Making the grade

News and developments in the world of corrosion resistant alloys through the eyes of Corrotherm International

Iron

04 September 2017

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Continuing our focus on the compositional elements in technically superior alloys, we take a look at iron and the part it plays in the INCONEL and INCOLOY materials.

Iron is, by mass, the most common metal on Earth. Pure iron is quite soft, but it is hardened and strengthened by other elements, most often carbon to form steel and other iron alloys. Steel is one of the most used materials of construction around the world for industrial uses, thanks to its combination of low cost and high strength.

But iron is also a component in many of the technically superior nickel-chromium alloys that Corrotherm supplies. The role it plays within these alloys varies, with its inclusion kept within strict compositional limits to create high-quality alloys with desirable qualities.

For example, in materials like INCONEL alloy 625, iron is limited to a maximum of just 5% in order to retain the outstanding corrosion resistance that the alloy is known for. Nickel-chromium-iron alloys do play an important part in many industries. INCONEL alloy 600, which has 6-10% iron present, is a standard material in the chemical industry, as well as for automotive engines, aerospace engines and airframes. This is achieved by carefully applying chemical composition limits and processing precisely to avoid pitting and the risk of stress corrosion cracking.

Alloys with a higher iron content

Iron is used more prominently in some of the INCOLOY series of alloys. These alloys are leaner nickel versions of the INCONEL range, which offer more economical solutions that can be used in corrosive and high-temperature environments. The lower quantities of nickel are made up for using higher amounts of iron.

INCOLOY alloys 800H and 800HT both have the same base metals, with nickel, chromium and iron in controlled balance. The iron content is a minimum of 39.5% in each of the alloys. The alloys are known for their high strength in extreme temperatures, as well as resistance to oxidation, carburization and other types of high-temperature corrosion. The materials were first created in the 1950s to meet the demand for heat- and corrosion-resistant alloys with a lower nickel content.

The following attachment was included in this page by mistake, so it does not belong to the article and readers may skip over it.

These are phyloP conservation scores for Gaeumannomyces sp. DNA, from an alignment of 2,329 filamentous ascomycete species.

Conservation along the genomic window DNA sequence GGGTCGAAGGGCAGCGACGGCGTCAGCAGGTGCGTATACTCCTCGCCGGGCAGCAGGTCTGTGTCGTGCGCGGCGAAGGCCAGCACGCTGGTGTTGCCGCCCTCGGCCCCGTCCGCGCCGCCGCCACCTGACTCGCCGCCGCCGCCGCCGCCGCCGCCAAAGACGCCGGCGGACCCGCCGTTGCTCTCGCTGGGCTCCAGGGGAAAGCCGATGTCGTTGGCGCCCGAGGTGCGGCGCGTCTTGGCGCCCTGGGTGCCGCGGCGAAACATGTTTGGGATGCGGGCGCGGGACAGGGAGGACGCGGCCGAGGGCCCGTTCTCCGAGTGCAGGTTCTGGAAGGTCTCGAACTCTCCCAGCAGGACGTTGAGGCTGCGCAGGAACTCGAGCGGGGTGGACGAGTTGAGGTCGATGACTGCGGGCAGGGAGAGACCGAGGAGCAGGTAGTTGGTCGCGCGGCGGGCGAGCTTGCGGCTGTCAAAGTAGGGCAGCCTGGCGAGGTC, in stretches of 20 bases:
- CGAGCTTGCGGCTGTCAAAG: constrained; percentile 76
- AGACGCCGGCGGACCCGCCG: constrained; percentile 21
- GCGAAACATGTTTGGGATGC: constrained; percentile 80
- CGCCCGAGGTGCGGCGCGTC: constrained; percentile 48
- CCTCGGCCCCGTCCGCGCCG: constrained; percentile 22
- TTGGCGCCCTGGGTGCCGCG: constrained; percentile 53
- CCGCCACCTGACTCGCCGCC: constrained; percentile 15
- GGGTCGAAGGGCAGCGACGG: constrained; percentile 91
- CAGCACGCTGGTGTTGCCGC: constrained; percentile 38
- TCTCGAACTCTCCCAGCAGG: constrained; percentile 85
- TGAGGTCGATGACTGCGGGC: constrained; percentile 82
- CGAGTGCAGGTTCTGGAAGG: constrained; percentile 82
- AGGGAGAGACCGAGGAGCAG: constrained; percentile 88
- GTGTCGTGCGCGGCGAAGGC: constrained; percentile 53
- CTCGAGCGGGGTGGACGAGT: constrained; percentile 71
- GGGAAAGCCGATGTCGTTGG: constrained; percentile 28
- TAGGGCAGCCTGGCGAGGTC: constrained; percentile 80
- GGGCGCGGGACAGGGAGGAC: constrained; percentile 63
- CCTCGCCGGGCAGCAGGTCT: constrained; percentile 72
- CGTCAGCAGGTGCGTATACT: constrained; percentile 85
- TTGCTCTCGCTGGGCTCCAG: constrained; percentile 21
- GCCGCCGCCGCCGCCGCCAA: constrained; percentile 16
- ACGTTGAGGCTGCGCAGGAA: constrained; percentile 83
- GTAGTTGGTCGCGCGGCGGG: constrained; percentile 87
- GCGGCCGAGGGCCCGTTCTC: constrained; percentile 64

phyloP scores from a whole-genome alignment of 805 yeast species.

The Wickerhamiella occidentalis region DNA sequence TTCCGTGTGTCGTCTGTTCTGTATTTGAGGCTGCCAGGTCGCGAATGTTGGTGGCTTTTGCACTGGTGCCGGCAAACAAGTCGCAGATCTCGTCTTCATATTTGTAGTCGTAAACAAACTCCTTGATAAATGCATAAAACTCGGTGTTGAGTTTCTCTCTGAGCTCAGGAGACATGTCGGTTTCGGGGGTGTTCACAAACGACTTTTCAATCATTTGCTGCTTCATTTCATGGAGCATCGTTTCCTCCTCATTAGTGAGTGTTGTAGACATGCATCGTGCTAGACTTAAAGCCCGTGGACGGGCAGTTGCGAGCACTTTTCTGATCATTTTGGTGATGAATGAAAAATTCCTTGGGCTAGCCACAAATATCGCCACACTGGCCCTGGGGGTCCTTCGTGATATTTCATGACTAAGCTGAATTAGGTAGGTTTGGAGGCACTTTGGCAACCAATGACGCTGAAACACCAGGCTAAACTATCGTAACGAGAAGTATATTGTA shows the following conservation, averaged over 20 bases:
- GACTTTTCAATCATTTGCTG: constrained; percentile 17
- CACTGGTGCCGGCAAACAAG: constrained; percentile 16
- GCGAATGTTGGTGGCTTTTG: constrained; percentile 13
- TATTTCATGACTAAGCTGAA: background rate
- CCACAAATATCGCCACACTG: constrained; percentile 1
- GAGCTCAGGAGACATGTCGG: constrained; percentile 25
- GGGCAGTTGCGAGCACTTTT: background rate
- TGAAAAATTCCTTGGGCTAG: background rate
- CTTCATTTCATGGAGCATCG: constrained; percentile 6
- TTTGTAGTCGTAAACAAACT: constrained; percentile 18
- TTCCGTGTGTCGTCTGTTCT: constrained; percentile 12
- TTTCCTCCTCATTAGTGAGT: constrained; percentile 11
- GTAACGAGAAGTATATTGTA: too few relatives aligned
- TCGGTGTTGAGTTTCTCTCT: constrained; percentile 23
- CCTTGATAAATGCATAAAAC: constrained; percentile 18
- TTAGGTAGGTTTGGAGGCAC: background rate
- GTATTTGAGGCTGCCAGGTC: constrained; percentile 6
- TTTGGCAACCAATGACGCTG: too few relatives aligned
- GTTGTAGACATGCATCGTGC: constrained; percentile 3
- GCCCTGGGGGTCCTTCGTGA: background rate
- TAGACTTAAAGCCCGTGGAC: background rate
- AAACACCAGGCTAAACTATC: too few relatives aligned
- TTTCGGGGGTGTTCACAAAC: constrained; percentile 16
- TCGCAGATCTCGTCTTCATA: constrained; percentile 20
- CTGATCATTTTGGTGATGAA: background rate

Iron plays an important role in these alloys. In some service environments with atmospheres that are oxidising to chromium but reducing to nickel, the nickel-chromium alloys could be subject to internal oxidation, which can cause severe embrittlement. The addition of iron can help to decrease this risk, and the high quantity of iron in INCOLOY alloy 800H and INCOLOY alloy 800HT means that both metals are resistant to internal oxidation.

Other alloys with a significant iron content include INCOLOY alloy 825 and INCOLOY alloy 925.

Restricting iron

Some alloys have strict limits on the iron content to maintain their properties. For example, INCONEL alloy 22 is a fully austenitic advanced corrosion-resistant alloy mainly consisting of nickel, chromium, molybdenum and tungsten. Its iron content is maintained at between 2% and 6%, but typically at less than 3%.

As it is used in chemical and petrochemical processing, its ability to resist aggressive media is key to its use. In an acid chlorine environment, its combination of high molybdenum and tungsten content, balanced with the low iron content, helps to provide superior pitting resistance.

Find out more about the compositional makeup of every one of the alloys that Corrotherm supplies via the Grades page. To discuss your requirements, please Contact Us.

Published in Corrotherm News